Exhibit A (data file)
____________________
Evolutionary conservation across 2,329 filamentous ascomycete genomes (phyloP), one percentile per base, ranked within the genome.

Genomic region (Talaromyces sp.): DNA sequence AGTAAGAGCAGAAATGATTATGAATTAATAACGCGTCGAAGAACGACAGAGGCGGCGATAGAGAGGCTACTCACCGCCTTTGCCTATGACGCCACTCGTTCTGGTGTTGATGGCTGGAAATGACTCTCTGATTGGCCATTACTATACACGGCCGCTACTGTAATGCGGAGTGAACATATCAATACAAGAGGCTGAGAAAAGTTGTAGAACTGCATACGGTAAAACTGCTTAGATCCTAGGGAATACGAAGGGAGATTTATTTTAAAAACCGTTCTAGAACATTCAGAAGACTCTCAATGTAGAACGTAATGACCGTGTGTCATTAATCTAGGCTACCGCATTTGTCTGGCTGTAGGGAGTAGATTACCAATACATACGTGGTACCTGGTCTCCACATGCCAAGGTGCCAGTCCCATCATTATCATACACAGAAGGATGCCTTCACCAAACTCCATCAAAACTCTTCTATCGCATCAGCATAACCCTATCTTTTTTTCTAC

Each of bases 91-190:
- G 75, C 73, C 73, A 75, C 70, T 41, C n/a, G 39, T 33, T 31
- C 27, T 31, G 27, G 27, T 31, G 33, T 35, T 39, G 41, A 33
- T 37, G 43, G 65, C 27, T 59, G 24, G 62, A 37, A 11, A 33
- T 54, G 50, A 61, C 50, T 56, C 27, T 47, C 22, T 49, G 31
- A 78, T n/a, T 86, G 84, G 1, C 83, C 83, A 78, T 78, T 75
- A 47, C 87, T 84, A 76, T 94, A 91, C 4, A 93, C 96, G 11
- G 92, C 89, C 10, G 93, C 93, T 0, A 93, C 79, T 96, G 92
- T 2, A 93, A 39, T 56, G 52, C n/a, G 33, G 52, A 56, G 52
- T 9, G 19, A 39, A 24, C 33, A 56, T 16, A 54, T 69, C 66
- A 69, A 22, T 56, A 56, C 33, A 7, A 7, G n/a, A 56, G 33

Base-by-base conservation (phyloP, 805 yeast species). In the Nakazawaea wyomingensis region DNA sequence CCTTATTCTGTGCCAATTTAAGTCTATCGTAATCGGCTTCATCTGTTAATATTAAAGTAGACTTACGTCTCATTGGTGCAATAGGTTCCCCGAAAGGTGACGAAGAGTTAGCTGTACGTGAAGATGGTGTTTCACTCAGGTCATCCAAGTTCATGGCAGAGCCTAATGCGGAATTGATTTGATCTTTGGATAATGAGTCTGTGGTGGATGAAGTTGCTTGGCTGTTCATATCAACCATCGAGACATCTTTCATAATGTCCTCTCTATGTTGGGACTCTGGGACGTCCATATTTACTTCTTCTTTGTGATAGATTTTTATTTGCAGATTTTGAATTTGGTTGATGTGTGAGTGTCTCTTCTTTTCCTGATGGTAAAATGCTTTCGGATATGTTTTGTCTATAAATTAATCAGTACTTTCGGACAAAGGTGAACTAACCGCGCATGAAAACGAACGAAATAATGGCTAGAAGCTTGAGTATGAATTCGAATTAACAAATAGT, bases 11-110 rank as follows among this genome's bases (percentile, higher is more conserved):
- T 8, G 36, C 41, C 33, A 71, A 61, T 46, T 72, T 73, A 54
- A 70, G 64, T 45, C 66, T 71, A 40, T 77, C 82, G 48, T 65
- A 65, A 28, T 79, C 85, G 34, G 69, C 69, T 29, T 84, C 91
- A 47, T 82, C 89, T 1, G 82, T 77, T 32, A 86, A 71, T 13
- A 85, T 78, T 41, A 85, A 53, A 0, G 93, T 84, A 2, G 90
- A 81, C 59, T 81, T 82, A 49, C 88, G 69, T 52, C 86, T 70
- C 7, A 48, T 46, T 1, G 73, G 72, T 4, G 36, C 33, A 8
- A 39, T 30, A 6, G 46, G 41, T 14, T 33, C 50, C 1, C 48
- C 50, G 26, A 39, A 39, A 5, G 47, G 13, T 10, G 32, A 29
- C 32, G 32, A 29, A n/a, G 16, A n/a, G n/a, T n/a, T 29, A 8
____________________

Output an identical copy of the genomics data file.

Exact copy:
Evolutionary conservation across 2,329 filamentous ascomycete genomes (phyloP), one percentile per base, ranked within the genome.

Genomic region (Talaromyces sp.): DNA sequence AGTAAGAGCAGAAATGATTATGAATTAATAACGCGTCGAAGAACGACAGAGGCGGCGATAGAGAGGCTACTCACCGCCTTTGCCTATGACGCCACTCGTTCTGGTGTTGATGGCTGGAAATGACTCTCTGATTGGCCATTACTATACACGGCCGCTACTGTAATGCGGAGTGAACATATCAATACAAGAGGCTGAGAAAAGTTGTAGAACTGCATACGGTAAAACTGCTTAGATCCTAGGGAATACGAAGGGAGATTTATTTTAAAAACCGTTCTAGAACATTCAGAAGACTCTCAATGTAGAACGTAATGACCGTGTGTCATTAATCTAGGCTACCGCATTTGTCTGGCTGTAGGGAGTAGATTACCAATACATACGTGGTACCTGGTCTCCACATGCCAAGGTGCCAGTCCCATCATTATCATACACAGAAGGATGCCTTCACCAAACTCCATCAAAACTCTTCTATCGCATCAGCATAACCCTATCTTTTTTTCTAC

Each of bases 91-190:
- G 75, C 73, C 73, A 75, C 70, T 41, C n/a, G 39, T 33, T 31
- C 27, T 31, G 27, G 27, T 31, G 33, T 35, T 39, G 41, A 33
- T 37, G 43, G 65, C 27, T 59, G 24, G 62, A 37, A 11, A 33
- T 54, G 50, A 61, C 50, T 56, C 27, T 47, C 22, T 49, G 31
- A 78, T n/a, T 86, G 84, G 1, C 83, C 83, A 78, T 78, T 75
- A 47, C 87, T 84, A 76, T 94, A 91, C 4, A 93, C 96, G 11
- G 92, C 89, C 10, G 93, C 93, T 0, A 93, C 79, T 96, G 92
- T 2, A 93, A 39, T 56, G 52, C n/a, G 33, G 52, A 56, G 52
- T 9, G 19, A 39, A 24, C 33, A 56, T 16, A 54, T 69, C 66
- A 69, A 22, T 56, A 56, C 33, A 7, A 7, G n/a, A 56, G 33

Base-by-base conservation (phyloP, 805 yeast species). In the Nakazawaea wyomingensis region DNA sequence CCTTATTCTGTGCCAATTTAAGTCTATCGTAATCGGCTTCATCTGTTAATATTAAAGTAGACTTACGTCTCATTGGTGCAATAGGTTCCCCGAAAGGTGACGAAGAGTTAGCTGTACGTGAAGATGGTGTTTCACTCAGGTCATCCAAGTTCATGGCAGAGCCTAATGCGGAATTGATTTGATCTTTGGATAATGAGTCTGTGGTGGATGAAGTTGCTTGGCTGTTCATATCAACCATCGAGACATCTTTCATAATGTCCTCTCTATGTTGGGACTCTGGGACGTCCATATTTACTTCTTCTTTGTGATAGATTTTTATTTGCAGATTTTGAATTTGGTTGATGTGTGAGTGTCTCTTCTTTTCCTGATGGTAAAATGCTTTCGGATATGTTTTGTCTATAAATTAATCAGTACTTTCGGACAAAGGTGAACTAACCGCGCATGAAAACGAACGAAATAATGGCTAGAAGCTTGAGTATGAATTCGAATTAACAAATAGT, bases 11-110 rank as follows among this genome's bases (percentile, higher is more conserved):
- T 8, G 36, C 41, C 33, A 71, A 61, T 46, T 72, T 73, A 54
- A 70, G 64, T 45, C 66, T 71, A 40, T 77, C 82, G 48, T 65
- A 65, A 28, T 79, C 85, G 34, G 69, C 69, T 29, T 84, C 91
- A 47, T 82, C 89, T 1, G 82, T 77, T 32, A 86, A 71, T 13
- A 85, T 78, T 41, A 85, A 53, A 0, G 93, T 84, A 2, G 90
- A 81, C 59, T 81, T 82, A 49, C 88, G 69, T 52, C 86, T 70
- C 7, A 48, T 46, T 1, G 73, G 72, T 4, G 36, C 33, A 8
- A 39, T 30, A 6, G 46, G 41, T 14, T 33, C 50, C 1, C 48
- C 50, G 26, A 39, A 39, A 5, G 47, G 13, T 10, G 32, A 29
- C 32, G 32, A 29, A n/a, G 16, A n/a, G n/a, T n/a, T 29, A 8